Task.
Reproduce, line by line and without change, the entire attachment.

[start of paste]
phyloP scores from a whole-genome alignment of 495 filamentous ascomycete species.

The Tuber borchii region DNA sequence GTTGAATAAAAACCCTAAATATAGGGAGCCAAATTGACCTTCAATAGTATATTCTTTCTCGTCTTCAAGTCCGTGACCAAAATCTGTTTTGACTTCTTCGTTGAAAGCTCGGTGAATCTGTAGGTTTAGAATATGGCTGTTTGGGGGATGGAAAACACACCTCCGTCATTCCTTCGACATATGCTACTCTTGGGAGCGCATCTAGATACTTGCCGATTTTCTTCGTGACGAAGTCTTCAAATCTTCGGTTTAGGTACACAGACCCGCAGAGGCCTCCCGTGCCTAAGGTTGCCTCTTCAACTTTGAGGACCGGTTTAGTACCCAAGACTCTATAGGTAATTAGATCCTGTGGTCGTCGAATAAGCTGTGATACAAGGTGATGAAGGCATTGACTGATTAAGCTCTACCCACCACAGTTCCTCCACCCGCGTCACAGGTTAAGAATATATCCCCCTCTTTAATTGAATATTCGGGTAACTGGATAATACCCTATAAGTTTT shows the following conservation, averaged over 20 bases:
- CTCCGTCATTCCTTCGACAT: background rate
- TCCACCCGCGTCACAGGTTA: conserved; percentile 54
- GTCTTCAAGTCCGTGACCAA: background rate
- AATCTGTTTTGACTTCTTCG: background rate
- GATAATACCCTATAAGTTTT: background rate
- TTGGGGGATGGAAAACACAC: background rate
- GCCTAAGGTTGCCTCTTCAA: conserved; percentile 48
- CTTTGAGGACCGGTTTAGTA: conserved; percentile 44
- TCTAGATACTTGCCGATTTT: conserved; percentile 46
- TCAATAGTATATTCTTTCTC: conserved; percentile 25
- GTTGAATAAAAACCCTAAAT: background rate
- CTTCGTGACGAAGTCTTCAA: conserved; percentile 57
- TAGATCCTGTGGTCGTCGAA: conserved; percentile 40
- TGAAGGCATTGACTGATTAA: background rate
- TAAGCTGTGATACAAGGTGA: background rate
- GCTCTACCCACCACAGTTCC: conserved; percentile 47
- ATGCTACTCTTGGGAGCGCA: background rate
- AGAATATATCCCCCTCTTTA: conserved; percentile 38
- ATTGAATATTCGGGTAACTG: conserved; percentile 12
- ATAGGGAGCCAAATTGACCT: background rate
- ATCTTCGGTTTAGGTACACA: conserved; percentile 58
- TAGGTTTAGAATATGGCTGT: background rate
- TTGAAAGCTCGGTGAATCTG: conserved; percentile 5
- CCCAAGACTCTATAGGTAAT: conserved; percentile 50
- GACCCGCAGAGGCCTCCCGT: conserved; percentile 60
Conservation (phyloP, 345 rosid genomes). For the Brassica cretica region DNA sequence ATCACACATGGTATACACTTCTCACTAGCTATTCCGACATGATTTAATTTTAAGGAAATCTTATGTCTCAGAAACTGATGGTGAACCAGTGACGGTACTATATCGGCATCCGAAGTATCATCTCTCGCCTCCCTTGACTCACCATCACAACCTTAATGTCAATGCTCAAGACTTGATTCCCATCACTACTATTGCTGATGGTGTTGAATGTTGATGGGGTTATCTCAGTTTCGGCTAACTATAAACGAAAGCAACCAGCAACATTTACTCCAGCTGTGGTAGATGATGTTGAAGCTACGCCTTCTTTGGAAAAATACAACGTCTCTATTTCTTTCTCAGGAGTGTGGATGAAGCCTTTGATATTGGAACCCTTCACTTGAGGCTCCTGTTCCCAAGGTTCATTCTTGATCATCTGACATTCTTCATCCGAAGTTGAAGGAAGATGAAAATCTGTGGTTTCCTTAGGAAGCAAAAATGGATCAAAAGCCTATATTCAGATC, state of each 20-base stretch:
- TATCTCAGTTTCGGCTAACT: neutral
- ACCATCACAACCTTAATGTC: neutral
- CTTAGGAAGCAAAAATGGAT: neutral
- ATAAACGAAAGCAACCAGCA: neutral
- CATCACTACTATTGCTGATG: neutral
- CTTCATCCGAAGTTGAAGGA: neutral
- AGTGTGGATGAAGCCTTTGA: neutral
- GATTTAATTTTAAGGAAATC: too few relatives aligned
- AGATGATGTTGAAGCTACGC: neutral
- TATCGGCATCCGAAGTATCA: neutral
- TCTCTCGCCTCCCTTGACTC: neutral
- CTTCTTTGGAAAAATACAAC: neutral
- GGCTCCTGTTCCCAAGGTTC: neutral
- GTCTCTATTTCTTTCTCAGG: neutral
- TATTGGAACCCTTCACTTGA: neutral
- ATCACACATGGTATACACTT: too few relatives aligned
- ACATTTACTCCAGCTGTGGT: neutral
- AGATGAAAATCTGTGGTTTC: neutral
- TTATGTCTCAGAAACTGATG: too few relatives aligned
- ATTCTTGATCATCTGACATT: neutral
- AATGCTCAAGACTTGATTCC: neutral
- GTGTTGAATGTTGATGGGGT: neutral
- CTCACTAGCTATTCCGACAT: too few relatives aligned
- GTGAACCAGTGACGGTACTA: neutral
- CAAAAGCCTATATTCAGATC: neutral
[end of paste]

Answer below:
phyloP scores from a whole-genome alignment of 495 filamentous ascomycete species.

The Tuber borchii region DNA sequence GTTGAATAAAAACCCTAAATATAGGGAGCCAAATTGACCTTCAATAGTATATTCTTTCTCGTCTTCAAGTCCGTGACCAAAATCTGTTTTGACTTCTTCGTTGAAAGCTCGGTGAATCTGTAGGTTTAGAATATGGCTGTTTGGGGGATGGAAAACACACCTCCGTCATTCCTTCGACATATGCTACTCTTGGGAGCGCATCTAGATACTTGCCGATTTTCTTCGTGACGAAGTCTTCAAATCTTCGGTTTAGGTACACAGACCCGCAGAGGCCTCCCGTGCCTAAGGTTGCCTCTTCAACTTTGAGGACCGGTTTAGTACCCAAGACTCTATAGGTAATTAGATCCTGTGGTCGTCGAATAAGCTGTGATACAAGGTGATGAAGGCATTGACTGATTAAGCTCTACCCACCACAGTTCCTCCACCCGCGTCACAGGTTAAGAATATATCCCCCTCTTTAATTGAATATTCGGGTAACTGGATAATACCCTATAAGTTTT shows the following conservation, averaged over 20 bases:
- CTCCGTCATTCCTTCGACAT: background rate
- TCCACCCGCGTCACAGGTTA: conserved; percentile 54
- GTCTTCAAGTCCGTGACCAA: background rate
- AATCTGTTTTGACTTCTTCG: background rate
- GATAATACCCTATAAGTTTT: background rate
- TTGGGGGATGGAAAACACAC: background rate
- GCCTAAGGTTGCCTCTTCAA: conserved; percentile 48
- CTTTGAGGACCGGTTTAGTA: conserved; percentile 44
- TCTAGATACTTGCCGATTTT: conserved; percentile 46
- TCAATAGTATATTCTTTCTC: conserved; percentile 25
- GTTGAATAAAAACCCTAAAT: background rate
- CTTCGTGACGAAGTCTTCAA: conserved; percentile 57
- TAGATCCTGTGGTCGTCGAA: conserved; percentile 40
- TGAAGGCATTGACTGATTAA: background rate
- TAAGCTGTGATACAAGGTGA: background rate
- GCTCTACCCACCACAGTTCC: conserved; percentile 47
- ATGCTACTCTTGGGAGCGCA: background rate
- AGAATATATCCCCCTCTTTA: conserved; percentile 38
- ATTGAATATTCGGGTAACTG: conserved; percentile 12
- ATAGGGAGCCAAATTGACCT: background rate
- ATCTTCGGTTTAGGTACACA: conserved; percentile 58
- TAGGTTTAGAATATGGCTGT: background rate
- TTGAAAGCTCGGTGAATCTG: conserved; percentile 5
- CCCAAGACTCTATAGGTAAT: conserved; percentile 50
- GACCCGCAGAGGCCTCCCGT: conserved; percentile 60
Conservation (phyloP, 345 rosid genomes). For the Brassica cretica region DNA sequence ATCACACATGGTATACACTTCTCACTAGCTATTCCGACATGATTTAATTTTAAGGAAATCTTATGTCTCAGAAACTGATGGTGAACCAGTGACGGTACTATATCGGCATCCGAAGTATCATCTCTCGCCTCCCTTGACTCACCATCACAACCTTAATGTCAATGCTCAAGACTTGATTCCCATCACTACTATTGCTGATGGTGTTGAATGTTGATGGGGTTATCTCAGTTTCGGCTAACTATAAACGAAAGCAACCAGCAACATTTACTCCAGCTGTGGTAGATGATGTTGAAGCTACGCCTTCTTTGGAAAAATACAACGTCTCTATTTCTTTCTCAGGAGTGTGGATGAAGCCTTTGATATTGGAACCCTTCACTTGAGGCTCCTGTTCCCAAGGTTCATTCTTGATCATCTGACATTCTTCATCCGAAGTTGAAGGAAGATGAAAATCTGTGGTTTCCTTAGGAAGCAAAAATGGATCAAAAGCCTATATTCAGATC, state of each 20-base stretch:
- TATCTCAGTTTCGGCTAACT: neutral
- ACCATCACAACCTTAATGTC: neutral
- CTTAGGAAGCAAAAATGGAT: neutral
- ATAAACGAAAGCAACCAGCA: neutral
- CATCACTACTATTGCTGATG: neutral
- CTTCATCCGAAGTTGAAGGA: neutral
- AGTGTGGATGAAGCCTTTGA: neutral
- GATTTAATTTTAAGGAAATC: too few relatives aligned
- AGATGATGTTGAAGCTACGC: neutral
- TATCGGCATCCGAAGTATCA: neutral
- TCTCTCGCCTCCCTTGACTC: neutral
- CTTCTTTGGAAAAATACAAC: neutral
- GGCTCCTGTTCCCAAGGTTC: neutral
- GTCTCTATTTCTTTCTCAGG: neutral
- TATTGGAACCCTTCACTTGA: neutral
- ATCACACATGGTATACACTT: too few relatives aligned
- ACATTTACTCCAGCTGTGGT: neutral
- AGATGAAAATCTGTGGTTTC: neutral
- TTATGTCTCAGAAACTGATG: too few relatives aligned
- ATTCTTGATCATCTGACATT: neutral
- AATGCTCAAGACTTGATTCC: neutral
- GTGTTGAATGTTGATGGGGT: neutral
- CTCACTAGCTATTCCGACAT: too few relatives aligned
- GTGAACCAGTGACGGTACTA: neutral
- CAAAAGCCTATATTCAGATC: neutral